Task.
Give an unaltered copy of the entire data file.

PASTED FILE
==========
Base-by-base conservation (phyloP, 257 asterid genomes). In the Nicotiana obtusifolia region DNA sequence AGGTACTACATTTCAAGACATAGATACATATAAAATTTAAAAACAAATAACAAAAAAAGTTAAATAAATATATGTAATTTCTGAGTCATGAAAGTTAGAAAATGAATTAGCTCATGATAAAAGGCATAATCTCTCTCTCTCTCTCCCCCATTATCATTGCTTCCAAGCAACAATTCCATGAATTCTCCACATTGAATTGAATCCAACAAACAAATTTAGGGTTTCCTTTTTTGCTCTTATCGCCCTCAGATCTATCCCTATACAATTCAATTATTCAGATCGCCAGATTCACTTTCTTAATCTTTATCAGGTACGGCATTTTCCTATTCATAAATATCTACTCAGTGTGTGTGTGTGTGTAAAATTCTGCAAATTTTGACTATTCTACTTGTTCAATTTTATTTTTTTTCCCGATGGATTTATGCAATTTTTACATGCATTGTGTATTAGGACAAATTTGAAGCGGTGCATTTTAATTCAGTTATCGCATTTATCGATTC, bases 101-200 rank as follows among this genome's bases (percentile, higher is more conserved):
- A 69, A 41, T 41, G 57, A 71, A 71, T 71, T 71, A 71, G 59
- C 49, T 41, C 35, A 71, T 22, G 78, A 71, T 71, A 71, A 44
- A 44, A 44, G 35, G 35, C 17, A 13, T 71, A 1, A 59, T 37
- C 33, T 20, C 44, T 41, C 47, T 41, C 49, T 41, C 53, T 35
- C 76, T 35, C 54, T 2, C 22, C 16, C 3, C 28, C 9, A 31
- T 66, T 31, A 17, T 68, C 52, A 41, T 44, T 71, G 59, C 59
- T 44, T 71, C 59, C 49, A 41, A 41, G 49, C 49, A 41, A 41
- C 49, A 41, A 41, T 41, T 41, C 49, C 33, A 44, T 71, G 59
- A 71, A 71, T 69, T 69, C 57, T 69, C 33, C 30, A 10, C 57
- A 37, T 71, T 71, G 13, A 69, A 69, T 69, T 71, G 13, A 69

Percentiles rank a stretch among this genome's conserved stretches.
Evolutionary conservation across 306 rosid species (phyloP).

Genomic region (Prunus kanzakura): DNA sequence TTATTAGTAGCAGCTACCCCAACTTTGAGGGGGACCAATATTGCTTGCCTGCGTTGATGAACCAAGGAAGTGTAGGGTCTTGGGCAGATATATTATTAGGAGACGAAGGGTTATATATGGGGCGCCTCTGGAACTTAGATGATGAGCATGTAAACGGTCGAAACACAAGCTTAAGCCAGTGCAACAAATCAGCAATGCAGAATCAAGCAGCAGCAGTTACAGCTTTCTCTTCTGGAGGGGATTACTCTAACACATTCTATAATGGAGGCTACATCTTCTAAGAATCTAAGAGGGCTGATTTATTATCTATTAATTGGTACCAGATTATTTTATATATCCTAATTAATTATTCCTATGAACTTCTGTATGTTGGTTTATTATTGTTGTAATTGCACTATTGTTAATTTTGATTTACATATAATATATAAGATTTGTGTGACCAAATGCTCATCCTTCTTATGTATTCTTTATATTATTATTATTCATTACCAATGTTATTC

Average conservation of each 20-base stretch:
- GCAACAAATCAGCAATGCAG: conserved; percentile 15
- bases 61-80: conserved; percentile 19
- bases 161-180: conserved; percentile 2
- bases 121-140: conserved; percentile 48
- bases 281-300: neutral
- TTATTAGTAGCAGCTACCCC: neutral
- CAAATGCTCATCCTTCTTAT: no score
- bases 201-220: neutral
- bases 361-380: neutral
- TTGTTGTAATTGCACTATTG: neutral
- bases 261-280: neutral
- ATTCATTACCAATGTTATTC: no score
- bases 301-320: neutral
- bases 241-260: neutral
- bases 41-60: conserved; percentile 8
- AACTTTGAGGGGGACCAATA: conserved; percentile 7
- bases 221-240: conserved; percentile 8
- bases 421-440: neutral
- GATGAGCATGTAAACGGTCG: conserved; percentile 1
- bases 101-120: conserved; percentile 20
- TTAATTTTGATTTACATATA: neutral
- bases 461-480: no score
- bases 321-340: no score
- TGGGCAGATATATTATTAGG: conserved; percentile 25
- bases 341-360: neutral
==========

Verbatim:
Base-by-base conservation (phyloP, 257 asterid genomes). In the Nicotiana obtusifolia region DNA sequence AGGTACTACATTTCAAGACATAGATACATATAAAATTTAAAAACAAATAACAAAAAAAGTTAAATAAATATATGTAATTTCTGAGTCATGAAAGTTAGAAAATGAATTAGCTCATGATAAAAGGCATAATCTCTCTCTCTCTCTCCCCCATTATCATTGCTTCCAAGCAACAATTCCATGAATTCTCCACATTGAATTGAATCCAACAAACAAATTTAGGGTTTCCTTTTTTGCTCTTATCGCCCTCAGATCTATCCCTATACAATTCAATTATTCAGATCGCCAGATTCACTTTCTTAATCTTTATCAGGTACGGCATTTTCCTATTCATAAATATCTACTCAGTGTGTGTGTGTGTGTAAAATTCTGCAAATTTTGACTATTCTACTTGTTCAATTTTATTTTTTTTCCCGATGGATTTATGCAATTTTTACATGCATTGTGTATTAGGACAAATTTGAAGCGGTGCATTTTAATTCAGTTATCGCATTTATCGATTC, bases 101-200 rank as follows among this genome's bases (percentile, higher is more conserved):
- A 69, A 41, T 41, G 57, A 71, A 71, T 71, T 71, A 71, G 59
- C 49, T 41, C 35, A 71, T 22, G 78, A 71, T 71, A 71, A 44
- A 44, A 44, G 35, G 35, C 17, A 13, T 71, A 1, A 59, T 37
- C 33, T 20, C 44, T 41, C 47, T 41, C 49, T 41, C 53, T 35
- C 76, T 35, C 54, T 2, C 22, C 16, C 3, C 28, C 9, A 31
- T 66, T 31, A 17, T 68, C 52, A 41, T 44, T 71, G 59, C 59
- T 44, T 71, C 59, C 49, A 41, A 41, G 49, C 49, A 41, A 41
- C 49, A 41, A 41, T 41, T 41, C 49, C 33, A 44, T 71, G 59
- A 71, A 71, T 69, T 69, C 57, T 69, C 33, C 30, A 10, C 57
- A 37, T 71, T 71, G 13, A 69, A 69, T 69, T 71, G 13, A 69

Percentiles rank a stretch among this genome's conserved stretches.
Evolutionary conservation across 306 rosid species (phyloP).

Genomic region (Prunus kanzakura): DNA sequence TTATTAGTAGCAGCTACCCCAACTTTGAGGGGGACCAATATTGCTTGCCTGCGTTGATGAACCAAGGAAGTGTAGGGTCTTGGGCAGATATATTATTAGGAGACGAAGGGTTATATATGGGGCGCCTCTGGAACTTAGATGATGAGCATGTAAACGGTCGAAACACAAGCTTAAGCCAGTGCAACAAATCAGCAATGCAGAATCAAGCAGCAGCAGTTACAGCTTTCTCTTCTGGAGGGGATTACTCTAACACATTCTATAATGGAGGCTACATCTTCTAAGAATCTAAGAGGGCTGATTTATTATCTATTAATTGGTACCAGATTATTTTATATATCCTAATTAATTATTCCTATGAACTTCTGTATGTTGGTTTATTATTGTTGTAATTGCACTATTGTTAATTTTGATTTACATATAATATATAAGATTTGTGTGACCAAATGCTCATCCTTCTTATGTATTCTTTATATTATTATTATTCATTACCAATGTTATTC

Average conservation of each 20-base stretch:
- GCAACAAATCAGCAATGCAG: conserved; percentile 15
- bases 61-80: conserved; percentile 19
- bases 161-180: conserved; percentile 2
- bases 121-140: conserved; percentile 48
- bases 281-300: neutral
- TTATTAGTAGCAGCTACCCC: neutral
- CAAATGCTCATCCTTCTTAT: no score
- bases 201-220: neutral
- bases 361-380: neutral
- TTGTTGTAATTGCACTATTG: neutral
- bases 261-280: neutral
- ATTCATTACCAATGTTATTC: no score
- bases 301-320: neutral
- bases 241-260: neutral
- bases 41-60: conserved; percentile 8
- AACTTTGAGGGGGACCAATA: conserved; percentile 7
- bases 221-240: conserved; percentile 8
- bases 421-440: neutral
- GATGAGCATGTAAACGGTCG: conserved; percentile 1
- bases 101-120: conserved; percentile 20
- TTAATTTTGATTTACATATA: neutral
- bases 461-480: no score
- bases 321-340: no score
- TGGGCAGATATATTATTAGG: conserved; percentile 25
- bases 341-360: neutral